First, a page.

his note, written on a small envelope in S. Mary de Sales Leheney’s file, symbolizes the amazing career in health care that this Sister of Charity experienced. Being awarded a medical license by the Medical Board of New Mexico Territory in 1901 was a recognition of the skills she had acquired over the first 20 years of her tenure at St. Vincent Hospital in Santa Fe. Born in Cincinnati, Ohio, to Irish parents in 1856, Lizzie, as she was then known, completed an eighth grade education before finding work in a shoe factory. She joined the Sisters of Charity in 1880 and was missioned to Santa Fe the following year. She spent the remainder of her life (54 years) in that city. S. Mary de Sales was quickly inaugurated into her new duties. At the time, operations were performed in patients’ rooms where the doctors showed Sister how to assist them. As her skills increased, her responsibilities grew. She began serving as first assistant surgeon, learning important skills, and becoming an excellent diagnostician. When a doctor was not available, she often took the case in hand herself. In one instance, a prospector came in with small stones imbedded all over his face and hands. While applying an eyewash, S. Mary de Sales touched something hard. It was then that she discovered and extracted the stone from his eye. Soon her skills as a surgeon became legendary.
In 1896 St. Vincent was struck by a tragic fire. While firemen were at work, panic-stricken patients rushed from the building; others were carried out by the 19 Sisters on duty. S. Mary de Sales seemed to be everywhere at once, calming the frightened and directing the removal of all who could walk or be helped out of the building. Although no patient was injured, Sister injured her back during these efforts and gradually became very bent over and crippled. In later years this veteran caregiver took charge of the old folks’ home at St. Vincent where she had her desk in the second floor hall so she could always be available. One visitor described her room as “a treasure house for the poor who lived along the corridor. Out of the meager resources which are Mother de Sales’ she always manages somehow to have a little store of tobacco on hand for those who come to beg a pipe full.” Characteristically, she died while fetching a hot drink for one of her charges. Going between buildings, she slipped on ice and was later found lying helpless with a broken hip. She died soon after. The newspapers payed great tribute to the “Lady of Old Santa Fe,” outdoing each other in recounting stories of her exploits and accomplishments. Doctors and prominent men of the city served as pall bearers, but probably more significant to her, her “old men” from the home, the orphans, friends, and the Sisters followed close behind, paying grateful tribute to this selfless Sister of Charity.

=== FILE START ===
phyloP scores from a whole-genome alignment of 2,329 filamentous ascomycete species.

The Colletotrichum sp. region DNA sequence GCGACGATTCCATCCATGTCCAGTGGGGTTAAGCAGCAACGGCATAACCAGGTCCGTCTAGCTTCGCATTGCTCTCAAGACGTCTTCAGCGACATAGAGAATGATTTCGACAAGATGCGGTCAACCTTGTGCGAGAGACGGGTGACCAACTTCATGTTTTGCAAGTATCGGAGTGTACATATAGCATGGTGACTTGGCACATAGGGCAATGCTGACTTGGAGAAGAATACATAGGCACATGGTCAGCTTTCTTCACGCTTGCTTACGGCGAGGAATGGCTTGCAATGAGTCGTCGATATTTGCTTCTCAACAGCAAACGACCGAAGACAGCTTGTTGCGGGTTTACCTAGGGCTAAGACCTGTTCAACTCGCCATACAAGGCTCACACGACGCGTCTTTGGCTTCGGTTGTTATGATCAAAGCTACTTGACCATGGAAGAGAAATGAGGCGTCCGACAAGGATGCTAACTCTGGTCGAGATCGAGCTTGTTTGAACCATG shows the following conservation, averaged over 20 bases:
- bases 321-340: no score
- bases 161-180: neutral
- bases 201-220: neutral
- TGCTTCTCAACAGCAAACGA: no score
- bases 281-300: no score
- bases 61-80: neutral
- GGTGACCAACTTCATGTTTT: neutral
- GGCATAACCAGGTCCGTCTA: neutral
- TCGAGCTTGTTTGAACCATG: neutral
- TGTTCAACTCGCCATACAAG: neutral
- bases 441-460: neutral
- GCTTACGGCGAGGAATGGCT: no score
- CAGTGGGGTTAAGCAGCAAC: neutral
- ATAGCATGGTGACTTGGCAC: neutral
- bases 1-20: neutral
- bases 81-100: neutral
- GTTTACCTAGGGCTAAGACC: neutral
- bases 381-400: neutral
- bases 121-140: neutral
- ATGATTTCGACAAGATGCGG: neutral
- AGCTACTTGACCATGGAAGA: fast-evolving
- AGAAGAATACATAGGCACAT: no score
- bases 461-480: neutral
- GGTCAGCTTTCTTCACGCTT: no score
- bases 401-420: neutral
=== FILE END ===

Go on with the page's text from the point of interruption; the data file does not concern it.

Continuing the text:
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Volume I, 2017
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16 S. Annie Klapheke (center) pronounced First Vows on Dec. 10, 2016, in the Motherhouse chapel.
Sisters of Charity were present for the October 2016 Convergence at the Border organized to draw attention to the causes of migration and the abuse of human rights that has accompanied increased militarization of our southern border. S. Andrea Koverman recently visited the Holy Land to address the injustice of not having safe water to drink and to connect with the children suffering the effects of war.
Intercom is the quarterly magazine of the Sisters of Charity of Cincinnati.